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The Nature of Human Beings: East and West - Society for ...

The Nature of Human Beings: East and West - Society for ...

The Nature of Human Beings: East and West - Society for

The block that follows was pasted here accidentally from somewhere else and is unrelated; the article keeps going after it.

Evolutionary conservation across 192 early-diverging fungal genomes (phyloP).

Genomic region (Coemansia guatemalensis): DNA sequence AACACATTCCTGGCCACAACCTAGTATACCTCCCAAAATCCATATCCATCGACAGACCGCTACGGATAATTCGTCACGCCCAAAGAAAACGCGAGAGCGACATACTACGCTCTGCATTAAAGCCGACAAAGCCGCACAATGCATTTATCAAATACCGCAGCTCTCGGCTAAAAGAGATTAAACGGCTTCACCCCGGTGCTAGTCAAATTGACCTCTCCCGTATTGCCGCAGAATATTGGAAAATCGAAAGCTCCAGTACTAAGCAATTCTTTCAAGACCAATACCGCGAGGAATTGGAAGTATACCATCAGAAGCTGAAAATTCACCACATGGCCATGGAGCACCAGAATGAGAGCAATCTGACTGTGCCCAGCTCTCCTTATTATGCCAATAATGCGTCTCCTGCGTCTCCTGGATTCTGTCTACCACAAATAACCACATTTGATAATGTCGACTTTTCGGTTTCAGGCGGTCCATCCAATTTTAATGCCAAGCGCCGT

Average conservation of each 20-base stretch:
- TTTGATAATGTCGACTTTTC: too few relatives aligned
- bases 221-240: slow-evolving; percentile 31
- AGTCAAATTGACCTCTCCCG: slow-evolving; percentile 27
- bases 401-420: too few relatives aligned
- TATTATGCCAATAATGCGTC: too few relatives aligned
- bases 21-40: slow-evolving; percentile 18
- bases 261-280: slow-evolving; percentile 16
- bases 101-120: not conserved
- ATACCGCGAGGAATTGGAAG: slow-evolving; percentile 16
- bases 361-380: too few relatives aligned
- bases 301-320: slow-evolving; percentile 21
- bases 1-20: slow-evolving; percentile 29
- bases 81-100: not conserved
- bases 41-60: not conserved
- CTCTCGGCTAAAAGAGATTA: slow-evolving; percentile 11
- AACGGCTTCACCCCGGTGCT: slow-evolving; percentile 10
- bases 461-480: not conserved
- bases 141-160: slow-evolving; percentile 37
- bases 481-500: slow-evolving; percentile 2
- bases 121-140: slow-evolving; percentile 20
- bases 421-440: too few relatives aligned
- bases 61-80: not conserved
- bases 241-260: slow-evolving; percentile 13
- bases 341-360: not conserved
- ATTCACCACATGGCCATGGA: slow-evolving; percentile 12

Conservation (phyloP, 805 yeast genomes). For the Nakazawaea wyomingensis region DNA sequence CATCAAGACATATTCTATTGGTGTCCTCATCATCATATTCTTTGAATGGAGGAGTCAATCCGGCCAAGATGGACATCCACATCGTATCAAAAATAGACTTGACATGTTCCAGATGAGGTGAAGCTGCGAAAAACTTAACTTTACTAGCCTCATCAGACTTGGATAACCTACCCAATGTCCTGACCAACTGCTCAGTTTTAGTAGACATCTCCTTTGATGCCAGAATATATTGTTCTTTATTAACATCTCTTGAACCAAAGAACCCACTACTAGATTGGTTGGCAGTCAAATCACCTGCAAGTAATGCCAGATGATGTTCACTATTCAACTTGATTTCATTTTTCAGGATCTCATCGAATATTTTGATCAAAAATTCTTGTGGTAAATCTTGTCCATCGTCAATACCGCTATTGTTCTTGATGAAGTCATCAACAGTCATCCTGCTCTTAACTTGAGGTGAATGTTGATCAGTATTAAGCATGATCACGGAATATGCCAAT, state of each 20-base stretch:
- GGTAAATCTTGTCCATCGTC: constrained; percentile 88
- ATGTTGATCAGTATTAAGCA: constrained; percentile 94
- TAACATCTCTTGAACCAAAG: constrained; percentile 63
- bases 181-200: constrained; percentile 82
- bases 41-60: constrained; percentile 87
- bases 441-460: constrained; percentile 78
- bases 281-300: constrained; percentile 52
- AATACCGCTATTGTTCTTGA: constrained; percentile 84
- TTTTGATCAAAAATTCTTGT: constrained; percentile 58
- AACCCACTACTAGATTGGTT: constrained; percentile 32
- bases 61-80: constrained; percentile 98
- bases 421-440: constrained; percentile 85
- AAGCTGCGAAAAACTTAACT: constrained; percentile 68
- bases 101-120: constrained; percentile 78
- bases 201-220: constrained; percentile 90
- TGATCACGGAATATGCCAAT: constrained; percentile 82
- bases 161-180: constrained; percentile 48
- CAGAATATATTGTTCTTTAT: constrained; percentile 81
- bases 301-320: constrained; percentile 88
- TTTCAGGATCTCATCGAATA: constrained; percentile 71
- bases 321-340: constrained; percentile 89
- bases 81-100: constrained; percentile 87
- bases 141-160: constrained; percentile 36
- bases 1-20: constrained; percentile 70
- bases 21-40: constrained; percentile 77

The Nature of Human Beings: East and West J. L. Shaw The aim of this paper is to discuss the nature of human beings, both from the Western and the Eastern perspectives. The first chapter will deal with Western concepts of human being, beginning with Plato. Since we come across four views in Western philosophy, this chapter will be divided into four sections, dealing with the following views: a) rationality as the defining property of human beings; b) certain attitudes or experiences, such as caring, loving, etc., as the defining properties of human beings; c) theological concepts of human beings, and d) the existentialist concepts of human beings. The second chapter will deal with Indian concepts of human beings. Since the form of life of human beings cannot be described in terms of a particular character or property, I shall focus on the following six features, or dimensions, of human beings: a) the concept of ought and ought not; b) free will, presupposed by the concept of ought; c) the concept of infinity, or participation in both finite and infinite concepts; d) creativity, as well as suggestive meaning; e) the realisation of rasas, and f) liberation (moksa, nirvana) or freedom from bondage. Chapter One In this chapter I shall discuss four concepts of human beings from Western philosophy. Section One Traditionally, human beings are defined as rational animals. Hence, x is a human being if and only if x has rationality and animality. Since rationality is the distinctive feature of human beings, we have to explain this concept. Regarding the use of the term “reason,” it is said “a word used in many, various, often vague senses, with complex and sometimes obscure connections, one with another (A Dictionary of Philosophy, edited by Anthony Flew, p 300).” I think the following uses of this term may be mentioned: i) x has rationality if and only if x can apprehend universals which are eternal, non-spatial and non-temporal entities. This type of thesis we come across in the philosophy of Plato, as he has divided the human soul into three parts. The highest part of the soul is 1

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